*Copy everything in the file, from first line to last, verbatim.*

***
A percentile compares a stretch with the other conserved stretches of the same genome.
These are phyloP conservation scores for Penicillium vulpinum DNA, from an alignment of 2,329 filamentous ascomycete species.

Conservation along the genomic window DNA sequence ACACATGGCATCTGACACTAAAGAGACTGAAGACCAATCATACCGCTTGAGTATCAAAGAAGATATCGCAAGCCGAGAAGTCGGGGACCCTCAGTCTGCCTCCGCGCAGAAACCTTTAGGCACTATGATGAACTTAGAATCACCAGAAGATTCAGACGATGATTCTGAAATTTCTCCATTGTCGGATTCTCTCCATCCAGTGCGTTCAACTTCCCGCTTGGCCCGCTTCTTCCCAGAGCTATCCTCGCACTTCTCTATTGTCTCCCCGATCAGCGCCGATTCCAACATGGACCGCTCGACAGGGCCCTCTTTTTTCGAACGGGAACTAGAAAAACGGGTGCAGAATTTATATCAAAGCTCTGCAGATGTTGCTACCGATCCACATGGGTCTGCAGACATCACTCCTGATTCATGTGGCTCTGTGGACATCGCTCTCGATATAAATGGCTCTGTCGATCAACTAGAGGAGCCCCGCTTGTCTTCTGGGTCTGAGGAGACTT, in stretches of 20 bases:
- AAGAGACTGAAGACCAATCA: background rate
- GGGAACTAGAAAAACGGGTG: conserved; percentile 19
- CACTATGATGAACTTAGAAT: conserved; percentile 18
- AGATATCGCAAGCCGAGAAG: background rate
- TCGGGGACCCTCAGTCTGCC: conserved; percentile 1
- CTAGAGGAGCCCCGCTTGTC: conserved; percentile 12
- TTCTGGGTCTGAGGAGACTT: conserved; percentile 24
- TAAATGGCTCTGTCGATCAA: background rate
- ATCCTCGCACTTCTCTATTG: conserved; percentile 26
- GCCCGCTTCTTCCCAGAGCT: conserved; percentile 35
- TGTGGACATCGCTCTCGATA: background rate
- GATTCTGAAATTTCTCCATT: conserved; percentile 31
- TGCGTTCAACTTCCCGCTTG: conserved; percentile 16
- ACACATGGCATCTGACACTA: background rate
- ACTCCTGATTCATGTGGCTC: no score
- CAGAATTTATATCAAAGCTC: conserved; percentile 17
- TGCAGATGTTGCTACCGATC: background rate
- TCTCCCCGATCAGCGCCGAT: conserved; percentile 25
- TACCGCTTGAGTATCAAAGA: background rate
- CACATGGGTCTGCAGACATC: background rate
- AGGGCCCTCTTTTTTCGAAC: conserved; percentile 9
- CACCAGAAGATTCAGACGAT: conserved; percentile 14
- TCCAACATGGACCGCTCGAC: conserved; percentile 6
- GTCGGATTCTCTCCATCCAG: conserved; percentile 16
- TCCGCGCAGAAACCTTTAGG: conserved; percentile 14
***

A percentile compares a stretch with the other conserved stretches of the same genome.
These are phyloP conservation scores for Penicillium vulpinum DNA, from an alignment of 2,329 filamentous ascomycete species.

Conservation along the genomic window DNA sequence ACACATGGCATCTGACACTAAAGAGACTGAAGACCAATCATACCGCTTGAGTATCAAAGAAGATATCGCAAGCCGAGAAGTCGGGGACCCTCAGTCTGCCTCCGCGCAGAAACCTTTAGGCACTATGATGAACTTAGAATCACCAGAAGATTCAGACGATGATTCTGAAATTTCTCCATTGTCGGATTCTCTCCATCCAGTGCGTTCAACTTCCCGCTTGGCCCGCTTCTTCCCAGAGCTATCCTCGCACTTCTCTATTGTCTCCCCGATCAGCGCCGATTCCAACATGGACCGCTCGACAGGGCCCTCTTTTTTCGAACGGGAACTAGAAAAACGGGTGCAGAATTTATATCAAAGCTCTGCAGATGTTGCTACCGATCCACATGGGTCTGCAGACATCACTCCTGATTCATGTGGCTCTGTGGACATCGCTCTCGATATAAATGGCTCTGTCGATCAACTAGAGGAGCCCCGCTTGTCTTCTGGGTCTGAGGAGACTT, in stretches of 20 bases:
- AAGAGACTGAAGACCAATCA: background rate
- GGGAACTAGAAAAACGGGTG: conserved; percentile 19
- CACTATGATGAACTTAGAAT: conserved; percentile 18
- AGATATCGCAAGCCGAGAAG: background rate
- TCGGGGACCCTCAGTCTGCC: conserved; percentile 1
- CTAGAGGAGCCCCGCTTGTC: conserved; percentile 12
- TTCTGGGTCTGAGGAGACTT: conserved; percentile 24
- TAAATGGCTCTGTCGATCAA: background rate
- ATCCTCGCACTTCTCTATTG: conserved; percentile 26
- GCCCGCTTCTTCCCAGAGCT: conserved; percentile 35
- TGTGGACATCGCTCTCGATA: background rate
- GATTCTGAAATTTCTCCATT: conserved; percentile 31
- TGCGTTCAACTTCCCGCTTG: conserved; percentile 16
- ACACATGGCATCTGACACTA: background rate
- ACTCCTGATTCATGTGGCTC: no score
- CAGAATTTATATCAAAGCTC: conserved; percentile 17
- TGCAGATGTTGCTACCGATC: background rate
- TCTCCCCGATCAGCGCCGAT: conserved; percentile 25
- TACCGCTTGAGTATCAAAGA: background rate
- CACATGGGTCTGCAGACATC: background rate
- AGGGCCCTCTTTTTTCGAAC: conserved; percentile 9
- CACCAGAAGATTCAGACGAT: conserved; percentile 14
- TCCAACATGGACCGCTCGAC: conserved; percentile 6
- GTCGGATTCTCTCCATCCAG: conserved; percentile 16
- TCCGCGCAGAAACCTTTAGG: conserved; percentile 14